Working With Difficult Clients

Freelancing can be a wonderfully rewarding career choice, full of positives and upsides (hello freedom and flexible working hours!).

However, there are also many downsides to being your own boss… and one of those downsides is the risk of running into difficult clients.

As a freelancer, you can't hand off tricky clients to your boss, because you are the boss.

Here are a few types of difficult clients you might stumble across in your freelance career... 👇


Have you ever had a client who was almost NEVER happy and always asking for changes?

Let’s say you’re a logo designer and your client has provided you with a brief to help you get started. You provide a few options which fit well with the brief, but the client doesn’t like any of them.

That’s okay because you’ve allowed for a few revisions within the contract - except after making the changes they request, they’re still not satisfied and begin to change their mind about what they actually want, drifting away from the brief you originally agreed upon. 


In your initial calls or messages, these clients are quick to reply and keen to get you on board as their freelancer.

You take the plunge and begin working with them, only to find that as soon as you start needing their feedback, guidance or support to get the project completed, they're nowhere to be found! 


It’s not always immediately obvious if a client has the potential to turn nasty. They may start out perfectly amicable and completely normal.

But occasionally when clients get angry or frustrated,  they can end up taking it out on their staff in very unprofessional ways. This could be in the form of rude remarks, hostile behavior or insulting your work without offering any constructive criticism.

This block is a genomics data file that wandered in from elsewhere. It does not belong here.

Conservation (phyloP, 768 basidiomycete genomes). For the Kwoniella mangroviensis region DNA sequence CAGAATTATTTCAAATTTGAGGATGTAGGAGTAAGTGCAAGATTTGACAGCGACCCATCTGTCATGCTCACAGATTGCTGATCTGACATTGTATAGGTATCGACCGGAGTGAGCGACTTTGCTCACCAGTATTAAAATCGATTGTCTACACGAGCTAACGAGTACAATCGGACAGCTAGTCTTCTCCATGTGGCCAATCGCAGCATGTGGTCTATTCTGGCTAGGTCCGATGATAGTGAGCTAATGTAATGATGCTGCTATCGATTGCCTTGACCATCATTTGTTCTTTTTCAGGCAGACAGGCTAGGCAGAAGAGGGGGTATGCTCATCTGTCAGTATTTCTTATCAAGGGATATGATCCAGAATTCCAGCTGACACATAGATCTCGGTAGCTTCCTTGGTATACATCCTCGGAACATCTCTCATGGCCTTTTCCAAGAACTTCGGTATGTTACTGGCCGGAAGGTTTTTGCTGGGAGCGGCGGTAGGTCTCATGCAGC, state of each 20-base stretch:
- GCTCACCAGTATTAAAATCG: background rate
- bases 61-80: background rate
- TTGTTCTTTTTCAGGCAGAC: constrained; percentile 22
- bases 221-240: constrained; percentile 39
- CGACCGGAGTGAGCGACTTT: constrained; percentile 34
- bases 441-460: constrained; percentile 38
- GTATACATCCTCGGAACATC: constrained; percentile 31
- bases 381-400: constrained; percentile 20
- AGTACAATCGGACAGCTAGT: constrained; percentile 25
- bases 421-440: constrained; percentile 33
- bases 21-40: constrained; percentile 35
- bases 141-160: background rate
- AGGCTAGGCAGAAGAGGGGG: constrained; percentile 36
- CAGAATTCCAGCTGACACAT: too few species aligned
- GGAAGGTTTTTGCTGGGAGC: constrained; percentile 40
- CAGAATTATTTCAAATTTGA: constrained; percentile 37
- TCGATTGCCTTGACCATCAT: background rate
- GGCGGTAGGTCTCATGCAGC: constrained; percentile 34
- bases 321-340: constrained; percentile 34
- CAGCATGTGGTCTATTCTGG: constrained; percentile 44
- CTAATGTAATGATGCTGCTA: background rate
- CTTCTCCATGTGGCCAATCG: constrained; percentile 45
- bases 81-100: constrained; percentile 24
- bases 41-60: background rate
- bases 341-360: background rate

Let’s say you’ve agreed to a contract with your new client, whereby you’ll issue an invoice each month.

You’re turning in work on the deadlines you’ve agreed and they’ve not made any indication that there’s a problem. You finally put forward your invoice, looking forward to getting some of your bills paid! Then all of a sudden, they go silent... 

You follow up with them but get no response. Days and weeks go by and you start to worry. Or in some cases, the employer may respond back with a shocked tone, expressing surprise and "confusion" about your invoice.

Difficult clients will be a reality for most freelancers at some point in their careers. Even if you do everything right, it’s inevitable that you’ll to deal with a delicate situation from time to time.

Here are 8 steps to take the next time you sense a problem on the horizon. 👇


Clients often don’t speak the same language as freelancers when it comes to voicing concerns or giving feedback. Graphic designers will be especially familiar with this struggle, or anyone who has ever been given vague or contradictory feedback.

The next time a client gives you a hard time, see if you can read between the lines to determine what the problem really is. Ask for specifics and repeat back to each other to make sure you’re on the same page about what needs to change.

💡 Clear communication is your most valuable weapon against difficult clients


If your client gets upset because you haven’t completed a task or submitted work on a specific deadline, check the contract and remind them what was agreed upon.